Wednesday, May 22, 2013
The Associated Press
This May 8, 2006 file photo shows Mike Wallace, veteran CBS " 60 Minutes" correspondent, waiting in a hallway near his office to see a colleague in New York, Monday May 8, 2006. Wallace, famed for his tough interviews on "60 Minutes," has died, Saturday, April 7, 2012. He was 93. (AP Photo/Bebeto Matthews)
This 1968 photo released by CBS shows "60 Minutes" correspondents Harry Reasoner, left, and Mike Wallace, right, with creator and producer Don Hewitt on the set in New York. Wallace, famed for his tough interviews on "60 Minutes," has died, on Saturday, April 7, 2012. He was 93. (AP Photo/CBS Photo Archive)
NEW YORK — "Mike Wallace is here to see you."
The "60 Minutes" newsman had such a fearsome reputation that it was often said that those were the most dreaded words in the English language, capable of reducing an interview subject to a shaking, sweating mess.
Wallace, who won his 21st and final Emmy Award at 89, died Saturday in the New Canaan, Conn., care facility where he had lived the last few years of his life. He was 93.
Wallace didn't just interview people. He interrogated them. He cross-examined them. Sometimes he eviscerated them pitilessly. His weapons were many: thorough research, a cocked eyebrow, a skeptical "Come on" and a question so direct it took your breath away.
He was well aware that his reputation arrived at an interview before he did, said Jeff Fager, CBS News chairman and Wallace's long-time producer at "60 Minutes."
"He loved it," Fager said Sunday. "He loved that part of Mike Wallace. He loved being Mike Wallace. He loved the fact that if he showed up for an interview, it made people nervous. ... He knew, and he knew that everybody else knew, that he was going to get to the truth. And that's what motivated him."
Wallace made "60 Minutes" compulsively watchable, television's first newsmagazine that became appointment viewing on Sunday nights. His last interview, in January 2008, was with Roger Clemens on his alleged steroid use. Slowed by a triple bypass later that month and the ravages of time on a once-sharp mind, he retired from public life.
During the Iranian hostage crisis in 1979, he asked Iran's Ayatollah Khomeini — then a feared figure — what he thought about being called "a lunatic" by Egyptian President Anwar Sadat. Khomeini answered by predicting Sadat's assassination.
Late in his career, he interviewed Russian President Vladimir Putin, and challenged him: "This isn't a real democracy, come on!" Putin's aides tried to halt the interview; Putin said he was the president, he'll decide what to do.
"Many people who weathered a Mike Wallace interview grew to respect him greatly and, you know, have great regard for him because I don't recall anybody ever saying to me, 'He took a cheap shot' or 'He did the obvious,' or that he was, you know, playing some kind of game," Fox News Channel Chairman Roger Ailes said on Sunday. "He actually was trying to serve the audience, and that's what made him great."
When a Wallace story found little to back up rumors that Coors beer executives were racist, the relieved company took out newspaper ads trumpeting that it had survived. The ad's top: "The four most dreaded words in the English language: Mike Wallace is here."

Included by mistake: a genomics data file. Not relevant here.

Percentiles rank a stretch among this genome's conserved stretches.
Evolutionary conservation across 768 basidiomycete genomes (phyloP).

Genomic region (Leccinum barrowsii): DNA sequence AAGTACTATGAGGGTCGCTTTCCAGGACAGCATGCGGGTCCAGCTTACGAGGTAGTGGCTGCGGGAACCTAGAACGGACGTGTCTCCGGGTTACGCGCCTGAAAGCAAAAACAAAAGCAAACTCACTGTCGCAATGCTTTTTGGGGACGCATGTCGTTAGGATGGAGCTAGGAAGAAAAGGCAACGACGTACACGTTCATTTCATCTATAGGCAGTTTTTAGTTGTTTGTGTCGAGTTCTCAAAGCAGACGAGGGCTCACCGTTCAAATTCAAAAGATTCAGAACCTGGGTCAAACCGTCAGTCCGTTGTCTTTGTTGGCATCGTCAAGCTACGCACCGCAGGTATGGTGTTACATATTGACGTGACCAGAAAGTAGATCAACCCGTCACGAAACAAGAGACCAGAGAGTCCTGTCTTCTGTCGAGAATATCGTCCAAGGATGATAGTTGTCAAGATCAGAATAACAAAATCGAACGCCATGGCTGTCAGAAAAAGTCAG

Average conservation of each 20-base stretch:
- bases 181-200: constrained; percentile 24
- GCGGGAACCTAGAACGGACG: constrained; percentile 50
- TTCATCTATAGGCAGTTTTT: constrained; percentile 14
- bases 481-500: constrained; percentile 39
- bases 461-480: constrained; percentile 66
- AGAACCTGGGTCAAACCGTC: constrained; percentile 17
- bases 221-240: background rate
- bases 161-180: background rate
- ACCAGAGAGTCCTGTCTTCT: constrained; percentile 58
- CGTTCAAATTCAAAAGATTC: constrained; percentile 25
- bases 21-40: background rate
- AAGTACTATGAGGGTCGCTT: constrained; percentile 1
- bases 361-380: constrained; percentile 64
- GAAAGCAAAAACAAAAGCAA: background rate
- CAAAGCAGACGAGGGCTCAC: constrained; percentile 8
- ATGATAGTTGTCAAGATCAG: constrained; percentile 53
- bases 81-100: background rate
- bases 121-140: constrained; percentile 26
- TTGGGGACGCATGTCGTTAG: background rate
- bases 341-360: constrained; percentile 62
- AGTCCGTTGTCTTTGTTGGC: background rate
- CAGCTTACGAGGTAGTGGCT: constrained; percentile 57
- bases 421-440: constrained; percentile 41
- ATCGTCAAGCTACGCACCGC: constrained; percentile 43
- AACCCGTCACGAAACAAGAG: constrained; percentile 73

He was equally tough on public and private behavior. In 1973, with the Watergate scandal growing, he sat with top Nixon aide John Ehrlichman and read a long list of alleged crimes, from money laundering to obstructing justice. "All of this," Wallace noted, "by the law-and-order administration of Richard Nixon."
The surly Ehrlichman could only respond: "Is there a question in there somewhere?"
In the early 1990s, Wallace reduced Barbra Streisand to tears as he scolded her for being "totally self-absorbed" when she was young and mocked her decades of psychoanalysis. "What is it she is trying to find out that takes 20 years?" Wallace wondered.
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This Jan. 15, 2008 photo shows television news journalist Mike Wallace at the 2007 National Board of Review of Motion Pictures Awards Gala in New York. Wallace, famed for his tough interviews on "60 Minutes," has died, Saturday, April 7, 2012. He was 93. (AP Photo/Evan Agostini)
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In this Sept. 13, 1962 file photo, Mike Wallace stands before his son Peter's grave as the casket is lowered at Kamari Village, Peloponnesus, Greece, after Peter Wallace fell to his death in a accident while climbing a steep mountain in Greece. Behind Wallace is his stepson Andrew, and next to him is his son, Chris, 14, with his mother, Norma Leonard, now Mrs. Bill Leonard, and Mrs. Lorraine Wallace. Wallace, the dogged, merciless reporter and interviewer who took on politicians, celebrities and other public figures in a 60-year career highlighted by the on-air confrontations that helped make "60 Minutes" the most successful primetime television news program ever, has died. He was 93. (AP Photo)
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In this May 12, 2007 photo CBS' 60 Minutes' Mike Wallace, left, greets colleague Andy Rooney during a reception at the 30th annual Boston/New England Emmy Awards in Boston. Wallace, famed for his tough interviews on "60 Minutes," has died, Saturday, April 7, 2012. He was 93. (AP Photo/CN8, Michael Dwyer)